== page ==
In early days, trial by combat was commonplace. The winner was deemed vindicated by the law and by God.
In the 12th century, chronicler Galbert of Bruges recorded a trial by combat between a knight named Guy of Steenvoorde and a knight named Herman the Iron. Guy was suspected of involvement in the murder of a count, one Charles of Flanders, and was ordered to battle Herman.
According to Galbert, the chronicler:
“Guy unhorsed his adversary and pinned him down with his lance… Then [Herman] disembowelled Guy’s horse by running at him with his sword. Guy, having fallen from his horse, rushed at Herman with his sword drawn. There was a long and bitter struggle with clashing of swords, until both were exhausted [and] fell to wrestling. Herman fell on the ground and Guy did lay upon him, beating his face and eyes with iron gauntlets. But Herman lay prostrate, regained his strength from the cool of the earth and lay quiet, leading Guy to believe that he was victorious. But Herman moved his hand to Guy’s cuirass [apron armour] where he was not protected and seized him by the testicles, and summoning all his might hurled Guy from him. By this motion all the lower parts of Guy’s body were broken [and he] gave up, crying out that he was beaten and was dying.”
Herman the Iron was declared victorious and Guy of Steenvoorde was dragged to the gallows, where he was finished off alongside other conspirators.
Andrew Jackson (1767-1845) was President of the US from 1829 to 1837. He was also a prodigious dueller and hothead. He hqad fought 103 duels before becoming President, many in defence of the reputation of his wife Rachel or because of some slight about her. Jackson had married Rachel in 1791 after she had separated from her abusive husband, Lewis Robards. However her divorce had not been finalised so that Jackson’s marriage to her was bigamous, causing one Charles Dickinson (aged 26) to make a snide comment about her in 1806 and resulting in Jackson (aged 39) challenging him to a duel.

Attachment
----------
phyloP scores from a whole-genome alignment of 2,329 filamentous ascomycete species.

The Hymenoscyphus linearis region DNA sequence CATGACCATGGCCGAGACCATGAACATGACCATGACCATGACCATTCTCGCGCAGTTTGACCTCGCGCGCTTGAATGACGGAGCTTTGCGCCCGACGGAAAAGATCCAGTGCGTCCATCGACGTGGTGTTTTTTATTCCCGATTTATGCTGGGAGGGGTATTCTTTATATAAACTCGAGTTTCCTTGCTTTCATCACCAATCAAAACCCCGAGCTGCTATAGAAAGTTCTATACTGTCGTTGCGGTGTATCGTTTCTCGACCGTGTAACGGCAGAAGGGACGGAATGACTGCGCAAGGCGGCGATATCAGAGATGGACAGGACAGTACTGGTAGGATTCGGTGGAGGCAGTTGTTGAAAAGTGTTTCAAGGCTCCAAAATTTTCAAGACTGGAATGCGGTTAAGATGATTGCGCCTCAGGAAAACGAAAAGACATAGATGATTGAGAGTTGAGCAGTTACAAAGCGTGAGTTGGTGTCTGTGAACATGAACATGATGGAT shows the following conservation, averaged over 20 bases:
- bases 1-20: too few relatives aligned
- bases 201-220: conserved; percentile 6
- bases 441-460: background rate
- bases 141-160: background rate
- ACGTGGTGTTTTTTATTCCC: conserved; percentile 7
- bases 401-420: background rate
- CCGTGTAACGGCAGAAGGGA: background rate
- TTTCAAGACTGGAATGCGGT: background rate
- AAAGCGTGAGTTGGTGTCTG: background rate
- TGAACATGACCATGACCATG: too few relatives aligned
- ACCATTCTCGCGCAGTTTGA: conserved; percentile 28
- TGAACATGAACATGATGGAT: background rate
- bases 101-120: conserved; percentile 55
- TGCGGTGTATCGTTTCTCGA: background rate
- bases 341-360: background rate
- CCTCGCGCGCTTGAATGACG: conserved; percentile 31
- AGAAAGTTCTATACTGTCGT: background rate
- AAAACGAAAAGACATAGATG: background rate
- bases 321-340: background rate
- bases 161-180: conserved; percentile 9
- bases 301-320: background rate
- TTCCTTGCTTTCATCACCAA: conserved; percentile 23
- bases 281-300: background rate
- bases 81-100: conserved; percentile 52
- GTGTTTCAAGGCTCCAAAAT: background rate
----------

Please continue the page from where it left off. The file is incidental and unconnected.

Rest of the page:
Dickinson, also an accomplished duellist, fired first. The bullet struck one of the buttons on Jackson’s loose overcoat and succeeded only in breaking two ribs. When Jackson remained standing, Dickinson exclaimed “My God. Have I missed him?”
Jackson fired next but his pistol misfired, the flint hammer stopping half-cocked, not counting as a legitimate shot. Under the rules, Jackson had the right to fire again. Dickinson had no choice but to stand and watch Jackson carefully aim and fire. The bullet hit Dickinson in the chest and he died later that night.
Jackson lived thereafter with a bullet inches from his heart that was never removed. Reflecting on the duel, the doctor remarked to Jackson, “I don’t see how you stayed on your feet after that wound.” Jackson responded, “I would have stood up long enough to kill him if he had put a bullet in my brain.”
Dickinson was the only man Jackson ever killed in a duel, despite the 100 and more in which he participated.
Dickinson had killed 26 men.
In 1829 British Prime Minister the Duke of Wellington met Lord Winchelsea, Welington being the only elected head of state to fight a duel.
The Tory Government had passed the Catholic Relief Bill, a contentious Act to improve Catholic emancipation and which permitted Catholics to take a seat in Parliament. Wellington had been previously against Catholic emancipation but circumstances in Ireland and fear of rebellion forced him to change his views and push the Act through Parliament.
The Earl of Winchelsea, a staunch Protestant, in correspondence later published in the Standard newspaper, accused Wellington of deception and of intending to introduce “Popery into every department of the state.”
Wellington challenged him to a duel and they met with pistols at dawn on Battersea Fields, among the cabbages, as the Morning Herald observed.
The Duke of Wellington fired first, but without effect. The Earl then discharged his pistol in the air.
With both party's honour satisfied, the Earl then tendered a retraction and an apology which the Duke accepted.